'Daddy, what does it mean to be middle-class?'
"Hmmm, that's a pretty good question. Most folks tend to get the answer wrong — especially those doing the news. They usually say it is entirely determined by how much money you make — but it really has much more to do with how you plan to go through life."
"Yep. You see, before there was a defined middle class, folks were mostly fatalistic about their destinies. Royals and aristocrats inherited their social status. It was God's will. Peasants expected to endlessly toil in order to just barely survive. Over time, some of the peasants acquired their own land, harvested more crops than they needed for themselves, and began to acquire cash money and other forms of property.
"Eventually, a middle-class ethic began to be recognized: have a strategic approach to life. Become educated, so your work is more valuable. Carefully choose whom you marry and where you live. In other words, abandon fatalism and exercise free will."
"I'm starting to get it...but why are there still people outside the middle class?"
"No matter how you raise the standard of living, some folks will always be at the bottom. Poorly educated people, especially, often have a hard time making enough money to live a middle-class life. Their parents didn't encourage them enough to have and execute a plan. This doesn't mean they can't become middle class; they just have to work at it. But there are other folks, many of whom have really good educations, who choose to live outside the middle class. They can be artists and other kinds of intellectuals. We used to call them Bohemians."
"Way back in 1840, Honoré de Balzac wrote a story called "A Prince of Bohemia." It's about a member of a royal family of a country that had been absorbed into the Hapsburg Empire. Thus, he lived in exile in a garret in Paris..."
"What's a garret?"
"Oh, it's sort of a converted attic. He made his living by giving fencing lessons to the 'idiot' children of the bourgeoisie, which is sort of the French word for middle class. Throughout the story, he seethed with loathing for his customers and their ilk. He was so much better than them. They were so stupid and materialistic. And you see, material wealth is typically important to the middle class, and it is also a source of criticism.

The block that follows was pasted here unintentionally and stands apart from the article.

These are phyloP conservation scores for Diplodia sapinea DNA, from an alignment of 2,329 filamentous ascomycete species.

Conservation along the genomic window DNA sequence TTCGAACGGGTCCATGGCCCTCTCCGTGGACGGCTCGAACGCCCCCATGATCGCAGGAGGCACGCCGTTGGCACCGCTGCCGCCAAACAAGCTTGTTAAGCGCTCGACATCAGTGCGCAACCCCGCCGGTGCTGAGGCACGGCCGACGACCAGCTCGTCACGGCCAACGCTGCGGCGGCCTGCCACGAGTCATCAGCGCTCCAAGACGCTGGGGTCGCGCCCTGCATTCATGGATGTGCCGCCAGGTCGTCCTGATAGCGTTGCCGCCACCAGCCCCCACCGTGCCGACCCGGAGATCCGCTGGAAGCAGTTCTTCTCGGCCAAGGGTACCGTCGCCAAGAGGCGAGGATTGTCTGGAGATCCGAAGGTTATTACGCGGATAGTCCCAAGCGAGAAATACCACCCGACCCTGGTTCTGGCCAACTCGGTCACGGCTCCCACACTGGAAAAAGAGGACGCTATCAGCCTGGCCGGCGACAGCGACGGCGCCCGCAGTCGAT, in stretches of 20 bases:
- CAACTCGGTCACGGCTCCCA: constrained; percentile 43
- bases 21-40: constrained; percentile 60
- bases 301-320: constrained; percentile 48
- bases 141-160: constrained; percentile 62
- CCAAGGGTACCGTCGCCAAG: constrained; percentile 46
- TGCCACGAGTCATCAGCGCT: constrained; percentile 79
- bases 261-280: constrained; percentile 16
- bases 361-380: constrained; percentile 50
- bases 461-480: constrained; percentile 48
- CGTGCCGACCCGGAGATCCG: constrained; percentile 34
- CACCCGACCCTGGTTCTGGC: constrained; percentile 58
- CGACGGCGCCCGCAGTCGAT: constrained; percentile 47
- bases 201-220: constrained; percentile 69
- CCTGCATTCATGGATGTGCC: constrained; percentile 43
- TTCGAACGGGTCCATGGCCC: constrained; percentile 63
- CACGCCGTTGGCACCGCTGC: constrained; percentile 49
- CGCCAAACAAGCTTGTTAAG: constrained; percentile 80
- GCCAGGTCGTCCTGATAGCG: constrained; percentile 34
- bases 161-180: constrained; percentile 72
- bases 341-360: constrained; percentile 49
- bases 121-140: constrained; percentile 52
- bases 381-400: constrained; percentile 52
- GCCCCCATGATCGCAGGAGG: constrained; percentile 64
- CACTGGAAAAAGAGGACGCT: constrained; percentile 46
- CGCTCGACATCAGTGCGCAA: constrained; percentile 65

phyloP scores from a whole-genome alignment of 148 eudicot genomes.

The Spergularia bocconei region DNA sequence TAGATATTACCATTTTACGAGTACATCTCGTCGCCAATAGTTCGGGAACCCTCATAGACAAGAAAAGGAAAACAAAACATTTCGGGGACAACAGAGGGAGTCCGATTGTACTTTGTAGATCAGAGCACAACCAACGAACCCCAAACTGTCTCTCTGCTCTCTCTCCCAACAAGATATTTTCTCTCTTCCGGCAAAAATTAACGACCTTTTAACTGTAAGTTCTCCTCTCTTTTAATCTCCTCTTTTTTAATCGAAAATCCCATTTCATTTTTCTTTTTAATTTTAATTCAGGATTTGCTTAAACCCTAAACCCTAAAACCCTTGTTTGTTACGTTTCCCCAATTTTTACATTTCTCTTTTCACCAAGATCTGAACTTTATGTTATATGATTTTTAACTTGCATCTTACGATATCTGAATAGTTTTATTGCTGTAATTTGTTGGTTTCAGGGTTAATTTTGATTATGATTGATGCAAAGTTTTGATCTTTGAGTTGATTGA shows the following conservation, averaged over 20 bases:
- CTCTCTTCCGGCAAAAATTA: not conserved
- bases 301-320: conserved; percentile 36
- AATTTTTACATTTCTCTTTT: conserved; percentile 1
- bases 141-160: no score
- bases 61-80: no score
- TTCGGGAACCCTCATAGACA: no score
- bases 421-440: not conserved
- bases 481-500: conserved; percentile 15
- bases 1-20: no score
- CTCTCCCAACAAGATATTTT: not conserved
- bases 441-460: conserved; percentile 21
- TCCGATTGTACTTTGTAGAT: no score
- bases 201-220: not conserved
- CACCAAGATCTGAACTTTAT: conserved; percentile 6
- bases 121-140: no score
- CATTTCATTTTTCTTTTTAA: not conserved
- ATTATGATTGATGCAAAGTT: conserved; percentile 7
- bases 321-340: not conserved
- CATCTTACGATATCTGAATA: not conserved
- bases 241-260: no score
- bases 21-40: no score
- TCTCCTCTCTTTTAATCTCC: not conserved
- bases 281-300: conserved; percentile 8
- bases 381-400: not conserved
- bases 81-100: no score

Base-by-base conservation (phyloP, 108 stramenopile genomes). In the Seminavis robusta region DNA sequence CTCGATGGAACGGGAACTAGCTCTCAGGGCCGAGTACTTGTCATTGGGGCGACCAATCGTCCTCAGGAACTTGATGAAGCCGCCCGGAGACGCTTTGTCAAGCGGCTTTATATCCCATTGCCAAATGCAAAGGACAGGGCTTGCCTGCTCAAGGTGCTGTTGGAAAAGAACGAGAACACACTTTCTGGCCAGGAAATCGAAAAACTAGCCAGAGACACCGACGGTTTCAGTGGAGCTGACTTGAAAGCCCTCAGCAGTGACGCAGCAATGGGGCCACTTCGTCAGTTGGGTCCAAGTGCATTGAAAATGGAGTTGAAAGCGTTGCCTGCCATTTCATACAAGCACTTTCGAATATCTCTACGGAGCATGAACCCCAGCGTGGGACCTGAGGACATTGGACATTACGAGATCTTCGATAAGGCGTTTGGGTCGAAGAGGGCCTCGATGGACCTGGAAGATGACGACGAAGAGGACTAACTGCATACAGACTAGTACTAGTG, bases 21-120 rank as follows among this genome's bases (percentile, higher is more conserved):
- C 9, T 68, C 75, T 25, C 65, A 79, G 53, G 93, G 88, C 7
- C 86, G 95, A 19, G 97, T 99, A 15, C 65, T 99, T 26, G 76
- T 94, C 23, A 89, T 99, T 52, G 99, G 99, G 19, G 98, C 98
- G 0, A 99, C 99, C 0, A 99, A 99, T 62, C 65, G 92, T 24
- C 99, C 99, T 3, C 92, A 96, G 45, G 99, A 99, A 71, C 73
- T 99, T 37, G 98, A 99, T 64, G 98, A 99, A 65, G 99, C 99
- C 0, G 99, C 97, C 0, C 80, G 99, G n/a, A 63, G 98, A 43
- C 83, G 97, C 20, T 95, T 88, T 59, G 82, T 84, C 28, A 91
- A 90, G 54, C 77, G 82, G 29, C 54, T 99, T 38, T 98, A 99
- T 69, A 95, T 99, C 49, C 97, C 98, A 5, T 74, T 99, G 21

"After Balzac, another European intellectual emerged to savagely attack the middle class: Karl Marx. Class struggle was his mantra. Even though both his grandfathers were rabbis, he was particularly hostile to the Jews. Jews are most obviously middle-class. They're typically shopkeepers and professionals, not itinerant laborers and vagrants. And Marx wanted the 'dictatorship of the proletariat' to be the vehicle for advancement, not individual effort and wise decision-making."
"Was there ever an aristocracy here in America?"
"Not since the Revolution. The U.S. is truly a classless society. People can inherit property, but not a pre-ordained social position. Our Constitution specifically forbids us from accepting titles of nobility, and hardly anyone has ever complained about that. Marx intensely followed our Civil War and properly concluded that the abolition of slavery was a tremendous victory for the ordinary working man. Without slaves, all workers had to be paid with money. People of all races in the former slave states benefited from that.
"America also has a profound characteristic of social mobility. People have the freedom to change their 'walk in life.' Unlike in traditional Europe, we have a much easier time opening new doors of opportunity. However, no kind of birthright can protect us from failure. The late, great economist Walter E. Williams often pointed out that the 'one-percenters,' the wealthiest among us, are typically replaced over time as new wealth lands in new hands and old fortunes are squandered.
"Bottom line: America is a middle-class paradise. Social mobility, personal freedom, and the pre-eminence of property rights have been made essential. But what is also particularly important is personal responsibility, without which too many people will make bad decisions, and the above-mentioned essential ingredients are likely to be endangered."
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